According to The Washington Post, “She was headstrong, a tomboy. She smoked cigarettes at 14. She played hockey and football with the boys, until her brothers made her stop. She was beautiful and blew off the idea of college to move to New York to become a dancer for Martha Graham.”

Betty began modeling clothes when was only 14, after the 1929 stock market crash.  She fell in love with dance and taught ballroom dancing to children.  She entertained and worked with children with disabilities at the Mary Free Bed Home for Crippled Children and graduated from the Calla Travis Dance Studio in 1935.

When she was only 16 years old, her father died the day before his 60th birthday of carbon monoxide poisoning in the family's garage while working under their car. The Washington Post states that Bill Bloomer “drank and drank and drank” and his death was either accidental or a possible suicide.  Betty graduated from high school in 1936 and attended the Bennington School of Dance in Vermont for two summers.

Free-spirited and adventurous, she moved to New York City, lived in Greenwich Village, and worked as a fashion model for the John Robert Powers firm in order to finance her dance studies, joined a dance troupe and eventually performed with the company at Carnegie Hall.  She later returned to Grand Rapids, where she organized her own group and taught dance while working as a fashion coordinator for a leading department store.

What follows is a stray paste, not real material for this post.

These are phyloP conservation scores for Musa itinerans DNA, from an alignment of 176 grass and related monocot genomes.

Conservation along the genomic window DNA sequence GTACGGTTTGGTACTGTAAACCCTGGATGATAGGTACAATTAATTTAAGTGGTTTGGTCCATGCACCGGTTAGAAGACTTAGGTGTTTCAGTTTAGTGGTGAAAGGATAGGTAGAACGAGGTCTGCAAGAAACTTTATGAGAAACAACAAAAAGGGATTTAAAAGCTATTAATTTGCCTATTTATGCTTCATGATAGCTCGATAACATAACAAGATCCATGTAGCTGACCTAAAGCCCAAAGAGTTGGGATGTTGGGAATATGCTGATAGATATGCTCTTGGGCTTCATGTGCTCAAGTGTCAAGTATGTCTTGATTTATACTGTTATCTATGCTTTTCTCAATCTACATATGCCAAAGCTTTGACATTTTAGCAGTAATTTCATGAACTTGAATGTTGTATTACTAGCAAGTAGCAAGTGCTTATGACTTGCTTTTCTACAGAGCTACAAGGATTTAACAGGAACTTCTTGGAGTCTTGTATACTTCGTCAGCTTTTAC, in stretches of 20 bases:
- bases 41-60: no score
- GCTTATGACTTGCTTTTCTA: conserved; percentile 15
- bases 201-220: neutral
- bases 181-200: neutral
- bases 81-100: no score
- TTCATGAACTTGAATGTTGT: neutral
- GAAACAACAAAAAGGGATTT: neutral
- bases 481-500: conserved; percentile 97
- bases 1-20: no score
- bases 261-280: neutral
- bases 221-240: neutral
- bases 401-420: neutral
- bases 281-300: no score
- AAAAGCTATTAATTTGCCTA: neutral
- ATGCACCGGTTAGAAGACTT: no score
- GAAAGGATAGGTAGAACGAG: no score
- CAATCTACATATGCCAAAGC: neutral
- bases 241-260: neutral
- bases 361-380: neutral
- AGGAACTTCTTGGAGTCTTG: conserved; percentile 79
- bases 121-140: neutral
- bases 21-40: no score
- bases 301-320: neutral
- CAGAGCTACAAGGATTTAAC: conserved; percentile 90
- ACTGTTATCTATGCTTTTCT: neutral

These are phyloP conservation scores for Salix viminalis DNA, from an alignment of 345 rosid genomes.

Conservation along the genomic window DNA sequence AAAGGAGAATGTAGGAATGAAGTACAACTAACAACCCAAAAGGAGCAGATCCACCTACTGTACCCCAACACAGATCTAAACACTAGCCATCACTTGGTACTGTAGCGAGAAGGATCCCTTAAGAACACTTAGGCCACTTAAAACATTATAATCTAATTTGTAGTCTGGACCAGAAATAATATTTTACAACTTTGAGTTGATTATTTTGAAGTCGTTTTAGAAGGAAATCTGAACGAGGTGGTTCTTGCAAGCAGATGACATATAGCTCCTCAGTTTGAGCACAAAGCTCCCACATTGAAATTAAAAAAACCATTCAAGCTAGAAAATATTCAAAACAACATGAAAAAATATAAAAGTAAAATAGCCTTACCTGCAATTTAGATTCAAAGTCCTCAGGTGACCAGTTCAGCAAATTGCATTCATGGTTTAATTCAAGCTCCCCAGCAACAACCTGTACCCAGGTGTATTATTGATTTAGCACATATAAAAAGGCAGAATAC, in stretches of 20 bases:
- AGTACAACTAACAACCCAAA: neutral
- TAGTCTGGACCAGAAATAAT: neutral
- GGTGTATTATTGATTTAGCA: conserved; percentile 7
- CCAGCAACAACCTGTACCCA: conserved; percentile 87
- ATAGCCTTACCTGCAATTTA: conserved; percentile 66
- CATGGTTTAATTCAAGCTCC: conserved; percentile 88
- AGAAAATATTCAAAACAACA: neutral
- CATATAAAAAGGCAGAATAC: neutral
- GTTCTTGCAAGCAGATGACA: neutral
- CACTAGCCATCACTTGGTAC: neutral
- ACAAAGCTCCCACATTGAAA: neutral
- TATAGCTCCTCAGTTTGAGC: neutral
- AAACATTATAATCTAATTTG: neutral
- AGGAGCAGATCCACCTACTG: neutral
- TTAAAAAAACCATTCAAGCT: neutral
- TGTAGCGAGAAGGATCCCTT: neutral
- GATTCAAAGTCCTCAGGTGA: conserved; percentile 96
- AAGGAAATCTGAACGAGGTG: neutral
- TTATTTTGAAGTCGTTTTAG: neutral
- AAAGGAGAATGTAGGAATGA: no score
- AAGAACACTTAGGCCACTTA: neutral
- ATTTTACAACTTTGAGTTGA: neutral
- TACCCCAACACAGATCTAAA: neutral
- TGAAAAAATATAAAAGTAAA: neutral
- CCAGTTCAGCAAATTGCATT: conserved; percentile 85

In 1942, she married William C. Warren, whom she had known since she was 12. Warren was a salesman and the couple moved frequently, finally returning to Grand Rapids, where this time Betty became "The" Fashion Coordinator at Herpolsheimer's department store.

Warren was an alcoholic, in poor health and lapsed into a coma just after Betty decided to file for divorce. She stayed and took care of him for another two years, and they were finally divorced on September 22, 1947, on the grounds of "excessive, repeated cruelty” They had no children.

On October 15, 1948, she married Gerald Ford, who was then campaigning for what would be his first of thirteen terms as a member of the U.S. House of Representatives.   Their wedding was delayed until shortly before the elections.   The New York Times reported, "Jerry was running for Congress and wasn't sure how voters might feel about his marrying a divorced ex-dancer."

In Love for 58 Years

Betty and Gerald Ford were married for fifty-eight years until his death in 2006. The couple had three sons and a daughter.  Ford was appointed Vice President to Richard Nixon  upon the resignation of Spiro Agnew. He became president in 1974, when Nixon resigned as a result of the Watergate scandal.

Gerald Ford's was defeated by Jimmy Carter in the 1976 Presidential election, and Betty delivered her husband's concession speech because he had lost his voice while campaigning

The Fords did not keep their mutual love and equal respect a secret and are said to have been among the ”more openly affectionate First Couples in American history.”  Neither was shy about their strong and enduring personal and political partnership. 

In a McCall's interview in 1975, Betty Ford said reporters had asked her everything but how often she slept with her husband, "and if they'd asked me that I would have told them." And her answer? According to The Washington Post, “As often as possible.”

“Mother's love, candor, devotion, and laughter enriched our lives and the lives of the millions she touched throughout this great nation," her family said in a statement released late Friday.

"To be in her presence was to know the warmth of a truly great lady."


L.A. Daily News,

The Washington Post,

Chicago Tribune,,0,916528.story


“Betty: A Glad Awakening" (Ford, B. & Chase, C., 1988)